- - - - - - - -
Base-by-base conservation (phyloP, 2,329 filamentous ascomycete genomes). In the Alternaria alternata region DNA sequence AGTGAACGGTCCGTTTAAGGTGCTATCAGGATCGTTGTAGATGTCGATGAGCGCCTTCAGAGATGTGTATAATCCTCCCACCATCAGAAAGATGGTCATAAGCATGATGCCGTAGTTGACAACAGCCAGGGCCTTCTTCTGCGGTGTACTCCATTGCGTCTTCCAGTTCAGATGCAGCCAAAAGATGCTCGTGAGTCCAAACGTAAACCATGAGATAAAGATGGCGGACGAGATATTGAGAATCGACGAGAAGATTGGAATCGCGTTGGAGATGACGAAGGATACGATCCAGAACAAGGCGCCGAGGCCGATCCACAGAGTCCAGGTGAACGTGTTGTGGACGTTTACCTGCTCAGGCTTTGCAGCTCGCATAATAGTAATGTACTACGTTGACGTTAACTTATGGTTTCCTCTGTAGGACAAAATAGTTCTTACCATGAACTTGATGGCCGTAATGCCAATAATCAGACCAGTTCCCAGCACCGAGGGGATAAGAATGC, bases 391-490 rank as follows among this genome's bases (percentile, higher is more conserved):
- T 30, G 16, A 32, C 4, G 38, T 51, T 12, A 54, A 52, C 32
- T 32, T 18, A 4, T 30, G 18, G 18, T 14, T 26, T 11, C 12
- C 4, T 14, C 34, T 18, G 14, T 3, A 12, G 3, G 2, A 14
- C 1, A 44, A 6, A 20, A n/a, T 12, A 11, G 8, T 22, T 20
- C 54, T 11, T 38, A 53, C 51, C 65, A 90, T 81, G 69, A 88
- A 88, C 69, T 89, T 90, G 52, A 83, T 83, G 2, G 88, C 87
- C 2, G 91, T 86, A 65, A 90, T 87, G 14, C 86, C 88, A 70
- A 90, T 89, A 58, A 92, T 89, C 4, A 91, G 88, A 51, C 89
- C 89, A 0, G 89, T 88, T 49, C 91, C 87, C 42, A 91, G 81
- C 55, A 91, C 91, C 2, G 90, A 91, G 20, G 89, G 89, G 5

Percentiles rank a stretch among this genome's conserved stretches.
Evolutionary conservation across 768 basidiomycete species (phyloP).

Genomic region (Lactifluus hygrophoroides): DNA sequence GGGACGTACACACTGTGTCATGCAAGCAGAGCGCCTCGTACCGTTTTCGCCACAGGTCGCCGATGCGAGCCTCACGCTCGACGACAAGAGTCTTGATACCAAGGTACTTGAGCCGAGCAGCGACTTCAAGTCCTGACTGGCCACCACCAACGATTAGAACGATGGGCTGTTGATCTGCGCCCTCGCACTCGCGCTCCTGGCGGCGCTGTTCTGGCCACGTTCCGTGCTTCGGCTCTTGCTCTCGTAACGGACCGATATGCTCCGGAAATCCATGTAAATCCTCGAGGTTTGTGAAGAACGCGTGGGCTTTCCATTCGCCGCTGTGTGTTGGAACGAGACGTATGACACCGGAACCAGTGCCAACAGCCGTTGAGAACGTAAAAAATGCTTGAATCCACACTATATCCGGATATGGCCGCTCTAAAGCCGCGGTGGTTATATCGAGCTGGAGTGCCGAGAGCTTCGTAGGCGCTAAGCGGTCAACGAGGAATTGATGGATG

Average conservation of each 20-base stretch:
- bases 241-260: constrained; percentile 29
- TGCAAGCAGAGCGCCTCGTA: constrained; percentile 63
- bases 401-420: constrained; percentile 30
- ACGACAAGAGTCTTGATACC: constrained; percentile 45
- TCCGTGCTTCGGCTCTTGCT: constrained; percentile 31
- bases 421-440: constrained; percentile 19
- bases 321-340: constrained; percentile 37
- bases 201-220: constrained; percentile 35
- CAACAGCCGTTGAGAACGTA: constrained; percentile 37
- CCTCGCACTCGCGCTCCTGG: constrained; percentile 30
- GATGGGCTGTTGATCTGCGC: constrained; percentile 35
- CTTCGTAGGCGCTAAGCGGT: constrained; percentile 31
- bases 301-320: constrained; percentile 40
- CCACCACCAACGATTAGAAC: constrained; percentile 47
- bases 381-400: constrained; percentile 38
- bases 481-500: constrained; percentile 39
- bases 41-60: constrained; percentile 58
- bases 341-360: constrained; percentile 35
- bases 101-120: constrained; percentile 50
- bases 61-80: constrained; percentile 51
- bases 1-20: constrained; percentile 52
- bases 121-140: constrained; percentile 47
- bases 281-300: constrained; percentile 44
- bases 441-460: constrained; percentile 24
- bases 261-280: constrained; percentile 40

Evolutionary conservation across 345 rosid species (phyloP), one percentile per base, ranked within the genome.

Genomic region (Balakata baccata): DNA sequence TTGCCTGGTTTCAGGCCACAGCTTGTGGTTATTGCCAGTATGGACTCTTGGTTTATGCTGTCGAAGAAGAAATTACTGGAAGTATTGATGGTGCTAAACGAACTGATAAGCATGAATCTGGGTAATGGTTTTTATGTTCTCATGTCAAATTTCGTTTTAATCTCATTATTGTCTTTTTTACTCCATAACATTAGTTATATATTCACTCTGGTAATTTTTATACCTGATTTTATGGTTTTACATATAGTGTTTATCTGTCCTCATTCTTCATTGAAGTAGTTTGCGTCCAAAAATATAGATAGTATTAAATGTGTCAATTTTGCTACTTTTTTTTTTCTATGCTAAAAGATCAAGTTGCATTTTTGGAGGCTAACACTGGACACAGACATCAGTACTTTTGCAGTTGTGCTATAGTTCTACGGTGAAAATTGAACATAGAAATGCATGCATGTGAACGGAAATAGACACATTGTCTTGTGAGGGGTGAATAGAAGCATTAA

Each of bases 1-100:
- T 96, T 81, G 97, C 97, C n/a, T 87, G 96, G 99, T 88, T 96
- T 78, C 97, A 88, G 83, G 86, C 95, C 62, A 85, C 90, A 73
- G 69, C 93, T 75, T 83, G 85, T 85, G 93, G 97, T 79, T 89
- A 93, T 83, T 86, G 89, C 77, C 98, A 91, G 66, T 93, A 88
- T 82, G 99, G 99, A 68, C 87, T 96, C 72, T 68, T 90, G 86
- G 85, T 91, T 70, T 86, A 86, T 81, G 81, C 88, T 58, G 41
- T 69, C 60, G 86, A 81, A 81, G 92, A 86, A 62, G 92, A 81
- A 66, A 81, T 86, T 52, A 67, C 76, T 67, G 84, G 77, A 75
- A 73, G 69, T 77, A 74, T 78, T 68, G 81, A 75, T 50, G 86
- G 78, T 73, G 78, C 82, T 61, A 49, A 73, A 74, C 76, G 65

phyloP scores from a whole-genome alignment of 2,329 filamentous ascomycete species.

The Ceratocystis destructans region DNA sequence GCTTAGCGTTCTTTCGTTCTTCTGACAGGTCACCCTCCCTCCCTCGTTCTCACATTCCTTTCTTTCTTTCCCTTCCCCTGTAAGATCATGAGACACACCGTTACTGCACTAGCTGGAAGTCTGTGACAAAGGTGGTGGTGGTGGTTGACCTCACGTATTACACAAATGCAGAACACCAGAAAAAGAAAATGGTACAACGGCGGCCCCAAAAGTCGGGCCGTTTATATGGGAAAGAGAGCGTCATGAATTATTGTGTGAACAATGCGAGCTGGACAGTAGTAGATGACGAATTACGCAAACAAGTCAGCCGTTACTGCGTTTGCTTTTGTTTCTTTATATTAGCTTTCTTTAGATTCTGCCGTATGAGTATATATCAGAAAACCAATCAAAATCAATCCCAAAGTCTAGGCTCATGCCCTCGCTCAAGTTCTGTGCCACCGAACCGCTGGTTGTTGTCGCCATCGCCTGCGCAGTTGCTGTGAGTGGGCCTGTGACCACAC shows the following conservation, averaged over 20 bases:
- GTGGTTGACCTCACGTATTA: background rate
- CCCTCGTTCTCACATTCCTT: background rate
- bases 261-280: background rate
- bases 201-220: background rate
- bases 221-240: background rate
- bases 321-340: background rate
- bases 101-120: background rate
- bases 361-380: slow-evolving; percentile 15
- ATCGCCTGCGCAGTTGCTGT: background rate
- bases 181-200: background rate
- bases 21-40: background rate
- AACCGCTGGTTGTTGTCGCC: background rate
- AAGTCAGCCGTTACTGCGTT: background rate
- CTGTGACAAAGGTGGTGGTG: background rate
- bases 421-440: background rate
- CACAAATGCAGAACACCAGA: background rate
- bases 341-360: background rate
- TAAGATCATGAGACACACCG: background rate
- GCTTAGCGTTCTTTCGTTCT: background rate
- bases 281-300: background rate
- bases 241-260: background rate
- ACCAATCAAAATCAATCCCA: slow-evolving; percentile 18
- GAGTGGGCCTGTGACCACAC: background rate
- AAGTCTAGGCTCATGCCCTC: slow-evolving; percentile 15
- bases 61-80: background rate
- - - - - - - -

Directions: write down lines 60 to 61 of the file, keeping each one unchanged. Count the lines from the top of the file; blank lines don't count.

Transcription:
- bases 221-240: background rate
- bases 321-340: background rate